There are free hosting options out there, but there may be limitations. For example Heroku has a free hosting tier but there’s a delay when a user first loads up the website. After there’s some activity, everything will work as normal- for a bit.

Or you can pay a company to host your site. For an MVP that isn’t expecting a ton of traffic at first, you can probably find one for about $5/month.

Whether you build a native app or a website app, you’ll probably need a website, in some form.

App Costs

To have your app listed in the App Store, that costs money.

At the time of writing:

  • Google charges a one-time fee of $25
  • Apple charges an annual fee of $100

When people to go download your app, it’ll say Made by [so-and-so]. It’s a little more professional to have it Made by [some company] vs Made by [some person’s name]. The cost for setting up a company varies by state (for those in the U.S.), but be aware that there will be a potential cost associated with creating a company (whether it’s an Inc, LLC, etc.).

Years ago I used Legal Zoom to set up a company. They made it pretty easy, but in my opinion, it was not worth the several hundred dollars I ended up spending. Since then I’ve established a separate company “manually” through my state that was significantly cheaper and it was only slightly more effort.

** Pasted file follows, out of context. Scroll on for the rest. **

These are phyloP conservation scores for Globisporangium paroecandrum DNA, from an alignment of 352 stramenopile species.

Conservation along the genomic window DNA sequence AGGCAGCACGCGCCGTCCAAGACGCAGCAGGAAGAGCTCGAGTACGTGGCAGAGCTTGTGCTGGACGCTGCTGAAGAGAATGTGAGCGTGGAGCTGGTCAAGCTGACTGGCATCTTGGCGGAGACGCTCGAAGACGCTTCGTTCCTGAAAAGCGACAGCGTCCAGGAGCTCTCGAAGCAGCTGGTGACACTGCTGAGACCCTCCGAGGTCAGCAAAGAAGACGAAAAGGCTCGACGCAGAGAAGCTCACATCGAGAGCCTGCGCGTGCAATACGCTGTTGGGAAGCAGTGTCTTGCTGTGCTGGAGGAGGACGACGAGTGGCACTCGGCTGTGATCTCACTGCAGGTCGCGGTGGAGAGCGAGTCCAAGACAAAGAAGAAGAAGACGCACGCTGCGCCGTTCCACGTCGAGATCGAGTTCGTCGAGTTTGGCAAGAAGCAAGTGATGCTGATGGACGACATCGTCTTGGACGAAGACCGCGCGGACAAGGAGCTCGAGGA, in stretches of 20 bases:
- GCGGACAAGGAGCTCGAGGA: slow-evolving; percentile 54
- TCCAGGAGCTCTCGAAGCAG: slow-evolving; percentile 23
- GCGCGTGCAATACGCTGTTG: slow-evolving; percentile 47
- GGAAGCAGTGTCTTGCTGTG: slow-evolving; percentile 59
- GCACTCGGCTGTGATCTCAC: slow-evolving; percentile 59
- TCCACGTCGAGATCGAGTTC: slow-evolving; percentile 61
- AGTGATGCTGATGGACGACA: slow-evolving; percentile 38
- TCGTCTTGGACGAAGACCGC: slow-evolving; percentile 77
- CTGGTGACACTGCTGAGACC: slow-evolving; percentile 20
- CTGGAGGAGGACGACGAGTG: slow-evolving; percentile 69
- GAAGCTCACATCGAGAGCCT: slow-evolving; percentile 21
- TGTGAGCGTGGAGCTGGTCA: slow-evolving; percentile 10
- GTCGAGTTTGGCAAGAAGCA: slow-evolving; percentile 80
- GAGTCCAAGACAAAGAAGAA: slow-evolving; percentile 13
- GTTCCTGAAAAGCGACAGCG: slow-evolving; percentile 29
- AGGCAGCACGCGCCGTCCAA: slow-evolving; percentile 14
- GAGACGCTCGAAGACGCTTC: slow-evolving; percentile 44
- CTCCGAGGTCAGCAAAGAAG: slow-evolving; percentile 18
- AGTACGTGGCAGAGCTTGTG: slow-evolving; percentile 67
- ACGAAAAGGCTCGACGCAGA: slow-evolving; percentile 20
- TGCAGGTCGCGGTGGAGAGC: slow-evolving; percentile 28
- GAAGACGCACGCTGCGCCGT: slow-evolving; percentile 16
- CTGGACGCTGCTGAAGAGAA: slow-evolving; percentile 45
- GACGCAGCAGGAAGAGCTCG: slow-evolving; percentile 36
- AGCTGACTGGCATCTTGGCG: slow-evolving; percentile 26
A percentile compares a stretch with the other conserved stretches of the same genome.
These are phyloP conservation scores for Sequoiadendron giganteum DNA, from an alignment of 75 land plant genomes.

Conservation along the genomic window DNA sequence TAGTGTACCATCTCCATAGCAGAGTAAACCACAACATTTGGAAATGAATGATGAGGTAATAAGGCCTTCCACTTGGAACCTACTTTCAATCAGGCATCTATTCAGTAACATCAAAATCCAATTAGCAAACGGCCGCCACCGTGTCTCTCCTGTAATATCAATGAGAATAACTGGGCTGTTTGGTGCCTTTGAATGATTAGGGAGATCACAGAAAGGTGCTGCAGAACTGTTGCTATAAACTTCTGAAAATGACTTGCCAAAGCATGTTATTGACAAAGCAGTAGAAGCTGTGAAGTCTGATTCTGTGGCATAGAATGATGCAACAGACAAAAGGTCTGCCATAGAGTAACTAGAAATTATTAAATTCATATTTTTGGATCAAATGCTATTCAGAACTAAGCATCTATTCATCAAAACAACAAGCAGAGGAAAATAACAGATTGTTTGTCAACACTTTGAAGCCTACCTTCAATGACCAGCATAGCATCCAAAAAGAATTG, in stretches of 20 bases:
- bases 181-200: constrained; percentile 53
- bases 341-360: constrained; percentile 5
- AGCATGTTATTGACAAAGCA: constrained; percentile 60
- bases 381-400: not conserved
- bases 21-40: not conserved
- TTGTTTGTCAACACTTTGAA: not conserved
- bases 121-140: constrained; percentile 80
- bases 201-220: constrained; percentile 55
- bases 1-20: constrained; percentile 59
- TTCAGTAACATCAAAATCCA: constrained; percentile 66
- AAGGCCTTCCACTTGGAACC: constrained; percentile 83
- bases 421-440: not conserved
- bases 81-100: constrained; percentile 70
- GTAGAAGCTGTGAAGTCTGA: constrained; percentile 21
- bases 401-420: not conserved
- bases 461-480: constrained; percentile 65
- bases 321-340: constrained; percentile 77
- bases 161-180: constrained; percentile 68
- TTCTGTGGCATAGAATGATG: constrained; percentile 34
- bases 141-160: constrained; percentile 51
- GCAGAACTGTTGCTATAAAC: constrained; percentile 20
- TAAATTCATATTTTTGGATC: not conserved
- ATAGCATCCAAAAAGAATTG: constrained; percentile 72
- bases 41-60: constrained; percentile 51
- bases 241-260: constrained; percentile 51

Paying For Technical Services

If you need to hire someone to perform a technical service (ex. coding), it could potentially cost hundreds or thousands of dollars. It depends on what you need done / the complexity of what you’re trying to build. It’s not uncommon for people to charge $50/hour, $100/hour, or even more!

I mentioned in my previous article that you get what you pay for. Sometimes if you find designers/developers overseas (I say this, being based in America), then the hourly rates may be lower. Be sure to look at that person’s previous work and reviews left by others.

Share The Wealth: A Requirement

If your app costs money for the initial download or has a subscription platform that users are consistently paying you a monthly fee, Google and Apple will take a cut of your profits.